Specified perils in construction contracts
- The works.
- On-site materials or goods.
- Off-site materials or goods.
- Existing structures and their contents.
Specified perils tend to be significant events that would cause very significant damage, such as fire, explosions, earthquakes, flooding and so on. All-risks insurance will tend to cover a broader range of risks, albeit it may not cover every possible risk.
Policies may be taken out by the contractor or by the client depending on the form of contract and the options selected, and may be for all risks, specified perils, or a combination for different parts of the cover. For example existing structures might be insured against specified perils whilst the construction works might be insured against all risks.
Insurance will generally be in the form of a ‘joint names policy’ in the names of the contractor and the client. This gives both parties their own rights to claim against the insurer. Other parties, such as funders may also be added as a joint name.
Joint-names insurance will generally prevent claims against the co-insured party for an insured loss. Whether or not claims can be made by one party against the other for uninsured losses where one of the parties is at fault will depend on whether the contract permits this or not.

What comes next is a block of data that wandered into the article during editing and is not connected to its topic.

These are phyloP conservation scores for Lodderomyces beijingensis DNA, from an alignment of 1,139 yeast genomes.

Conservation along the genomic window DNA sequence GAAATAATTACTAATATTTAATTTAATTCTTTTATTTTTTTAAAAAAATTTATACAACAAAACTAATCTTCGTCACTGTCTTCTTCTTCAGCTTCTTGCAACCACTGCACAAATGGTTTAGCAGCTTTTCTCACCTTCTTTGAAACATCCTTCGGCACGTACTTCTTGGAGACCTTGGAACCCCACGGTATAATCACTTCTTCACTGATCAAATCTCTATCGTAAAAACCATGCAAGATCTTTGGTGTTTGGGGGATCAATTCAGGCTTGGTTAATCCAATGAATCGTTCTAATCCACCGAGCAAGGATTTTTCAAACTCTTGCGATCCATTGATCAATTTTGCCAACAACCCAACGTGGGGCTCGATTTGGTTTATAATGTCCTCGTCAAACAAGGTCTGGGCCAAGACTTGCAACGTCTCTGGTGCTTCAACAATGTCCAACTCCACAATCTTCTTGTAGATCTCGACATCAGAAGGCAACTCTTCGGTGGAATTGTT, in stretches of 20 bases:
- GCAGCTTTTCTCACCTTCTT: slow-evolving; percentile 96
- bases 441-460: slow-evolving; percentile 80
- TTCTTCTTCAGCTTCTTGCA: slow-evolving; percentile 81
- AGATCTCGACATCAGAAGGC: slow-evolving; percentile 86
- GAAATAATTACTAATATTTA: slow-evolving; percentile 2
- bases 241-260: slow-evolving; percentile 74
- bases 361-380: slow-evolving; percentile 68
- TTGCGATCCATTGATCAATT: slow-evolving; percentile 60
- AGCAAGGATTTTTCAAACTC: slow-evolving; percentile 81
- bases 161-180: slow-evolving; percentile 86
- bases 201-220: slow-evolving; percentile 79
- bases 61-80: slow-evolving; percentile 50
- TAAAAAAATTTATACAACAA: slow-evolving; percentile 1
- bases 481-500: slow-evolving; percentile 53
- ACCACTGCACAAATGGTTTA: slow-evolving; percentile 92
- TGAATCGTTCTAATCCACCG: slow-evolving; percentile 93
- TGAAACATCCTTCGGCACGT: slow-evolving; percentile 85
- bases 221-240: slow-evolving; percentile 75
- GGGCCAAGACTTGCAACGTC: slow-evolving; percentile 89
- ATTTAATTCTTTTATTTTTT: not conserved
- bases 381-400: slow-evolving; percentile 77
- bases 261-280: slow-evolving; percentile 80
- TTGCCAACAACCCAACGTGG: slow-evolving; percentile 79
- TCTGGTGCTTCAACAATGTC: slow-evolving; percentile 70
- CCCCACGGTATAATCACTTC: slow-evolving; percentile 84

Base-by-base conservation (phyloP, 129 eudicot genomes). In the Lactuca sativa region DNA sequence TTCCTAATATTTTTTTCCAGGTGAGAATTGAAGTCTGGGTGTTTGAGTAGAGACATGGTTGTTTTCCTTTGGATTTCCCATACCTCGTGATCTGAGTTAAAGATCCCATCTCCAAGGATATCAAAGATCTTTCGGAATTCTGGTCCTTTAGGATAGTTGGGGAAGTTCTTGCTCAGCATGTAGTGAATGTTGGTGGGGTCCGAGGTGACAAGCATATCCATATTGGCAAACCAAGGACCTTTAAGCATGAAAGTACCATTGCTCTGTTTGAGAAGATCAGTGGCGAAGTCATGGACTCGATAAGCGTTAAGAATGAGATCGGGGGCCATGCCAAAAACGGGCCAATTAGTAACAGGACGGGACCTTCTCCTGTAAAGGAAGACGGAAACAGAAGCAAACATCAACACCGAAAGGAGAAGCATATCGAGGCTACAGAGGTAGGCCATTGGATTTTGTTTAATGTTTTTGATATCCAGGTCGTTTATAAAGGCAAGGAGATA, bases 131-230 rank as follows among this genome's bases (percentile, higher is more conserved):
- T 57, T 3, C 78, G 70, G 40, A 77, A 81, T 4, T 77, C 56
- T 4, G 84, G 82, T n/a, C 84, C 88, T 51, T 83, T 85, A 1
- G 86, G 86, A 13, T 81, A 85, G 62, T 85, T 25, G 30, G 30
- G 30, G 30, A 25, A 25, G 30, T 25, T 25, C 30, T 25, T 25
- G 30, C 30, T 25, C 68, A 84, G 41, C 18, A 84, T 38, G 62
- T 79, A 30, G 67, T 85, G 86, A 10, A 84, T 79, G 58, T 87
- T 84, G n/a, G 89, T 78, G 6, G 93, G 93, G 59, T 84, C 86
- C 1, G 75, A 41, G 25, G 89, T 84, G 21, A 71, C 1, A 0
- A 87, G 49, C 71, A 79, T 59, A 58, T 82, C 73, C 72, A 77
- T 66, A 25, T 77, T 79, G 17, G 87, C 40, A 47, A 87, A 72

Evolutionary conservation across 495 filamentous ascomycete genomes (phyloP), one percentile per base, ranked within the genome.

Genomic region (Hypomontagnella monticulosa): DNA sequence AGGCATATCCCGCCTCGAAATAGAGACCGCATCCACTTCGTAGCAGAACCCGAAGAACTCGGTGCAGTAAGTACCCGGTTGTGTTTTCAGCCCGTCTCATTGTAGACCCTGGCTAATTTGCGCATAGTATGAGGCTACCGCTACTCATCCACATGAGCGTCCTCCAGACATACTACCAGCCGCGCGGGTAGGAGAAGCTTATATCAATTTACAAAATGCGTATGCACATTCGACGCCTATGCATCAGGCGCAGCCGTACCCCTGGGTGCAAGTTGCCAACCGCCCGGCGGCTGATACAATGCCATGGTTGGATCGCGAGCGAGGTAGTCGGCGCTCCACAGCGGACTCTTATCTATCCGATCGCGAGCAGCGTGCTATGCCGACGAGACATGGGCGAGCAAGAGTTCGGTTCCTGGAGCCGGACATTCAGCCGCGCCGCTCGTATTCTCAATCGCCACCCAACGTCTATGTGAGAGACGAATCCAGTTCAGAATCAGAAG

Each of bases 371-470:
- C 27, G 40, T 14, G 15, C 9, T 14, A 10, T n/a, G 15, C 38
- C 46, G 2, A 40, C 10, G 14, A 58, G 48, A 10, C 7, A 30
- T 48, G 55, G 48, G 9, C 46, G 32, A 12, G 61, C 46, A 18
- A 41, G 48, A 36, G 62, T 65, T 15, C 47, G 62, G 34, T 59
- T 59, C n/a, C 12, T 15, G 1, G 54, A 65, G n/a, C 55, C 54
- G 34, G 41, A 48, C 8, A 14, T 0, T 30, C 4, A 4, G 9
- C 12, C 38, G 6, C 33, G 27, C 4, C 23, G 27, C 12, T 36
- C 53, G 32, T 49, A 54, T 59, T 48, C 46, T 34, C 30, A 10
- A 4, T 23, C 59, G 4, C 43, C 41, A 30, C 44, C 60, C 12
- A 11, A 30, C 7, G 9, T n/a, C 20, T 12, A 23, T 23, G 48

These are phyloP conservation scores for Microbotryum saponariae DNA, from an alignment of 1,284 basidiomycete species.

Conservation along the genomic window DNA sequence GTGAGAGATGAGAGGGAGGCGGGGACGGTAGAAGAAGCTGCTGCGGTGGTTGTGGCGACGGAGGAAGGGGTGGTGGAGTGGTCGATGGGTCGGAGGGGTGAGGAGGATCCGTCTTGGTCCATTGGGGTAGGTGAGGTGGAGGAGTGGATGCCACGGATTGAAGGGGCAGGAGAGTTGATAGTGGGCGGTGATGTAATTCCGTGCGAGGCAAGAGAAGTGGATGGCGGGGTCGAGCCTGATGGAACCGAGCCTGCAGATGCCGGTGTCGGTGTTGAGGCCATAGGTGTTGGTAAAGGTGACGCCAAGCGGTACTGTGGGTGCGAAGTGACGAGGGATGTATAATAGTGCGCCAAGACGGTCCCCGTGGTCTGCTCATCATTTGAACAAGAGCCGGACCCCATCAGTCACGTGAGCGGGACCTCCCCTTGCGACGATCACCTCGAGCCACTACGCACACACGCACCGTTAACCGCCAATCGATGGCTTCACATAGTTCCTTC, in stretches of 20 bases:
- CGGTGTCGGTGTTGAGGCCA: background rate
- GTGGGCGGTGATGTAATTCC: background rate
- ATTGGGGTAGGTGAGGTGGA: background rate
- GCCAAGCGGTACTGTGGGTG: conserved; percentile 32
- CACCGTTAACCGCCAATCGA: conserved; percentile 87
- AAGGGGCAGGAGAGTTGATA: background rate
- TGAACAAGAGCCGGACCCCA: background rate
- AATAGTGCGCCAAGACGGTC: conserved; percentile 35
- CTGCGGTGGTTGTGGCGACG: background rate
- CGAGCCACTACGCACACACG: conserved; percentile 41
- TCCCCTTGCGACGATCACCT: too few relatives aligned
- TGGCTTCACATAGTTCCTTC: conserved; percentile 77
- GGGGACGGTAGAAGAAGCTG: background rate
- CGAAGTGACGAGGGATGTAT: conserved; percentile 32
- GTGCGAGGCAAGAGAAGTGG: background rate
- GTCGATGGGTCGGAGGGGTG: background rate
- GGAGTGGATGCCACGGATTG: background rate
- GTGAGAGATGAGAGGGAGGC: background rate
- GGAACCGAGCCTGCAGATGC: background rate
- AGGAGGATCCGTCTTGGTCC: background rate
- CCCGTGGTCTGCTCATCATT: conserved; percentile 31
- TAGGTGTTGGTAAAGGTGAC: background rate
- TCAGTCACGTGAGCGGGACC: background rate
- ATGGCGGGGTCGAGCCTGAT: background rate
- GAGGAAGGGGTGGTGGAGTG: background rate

NB See also relevant events.
 Related articles on Designing Buildings Wiki
- 3D animation for insurance risk analysis.
- Building Users' Insurance Against Latent Defects.
- Contract works insurance.
- Contractors' all-risk insurance.
- Design liability.
- Directors and officers insurance.
- Excepted risk.
- Flood insurance.
- Joint names policy.
- Latent defects insurance.
- Legal indemnities.
- Off-site materials.
- Professional Indemnity Insurance.
- Residual value insurance.
Featured articles and news
What will the General Data Protection Regulations (GDPR) mean for you when they come into force in May?
Business Secretary chairs a new taskforce to monitor and advise on mitigating the impacts of Carillion’s liquidation.
Sir John Armitt is appointed the new chair of the National Infrastructure Commission.
High quality and high density homes - is it what we need or is it storing up trouble?
Government announces its intention to strengthen planning rules to protect music venues and neighbours.
National Audit Office reports that there is little evidence that PFI offers better value than other forms of contracting.
What is liquidation and how does it apply to contractors in the construction industry?
Scrutiny is placed on Carillion's controversial 2013 decision to extend subcontractor payment terms to 120 days.
RSHP unveil their involvement in a boundary crossing which will provide a new entry point into Hong Kong.
With PFI currently under the spotlight due to Carillion, this introductory article explains what they are.
Estimates suggest that up to 30,000 small firms could be at risk of non-payment as a result of Carillion's collapse.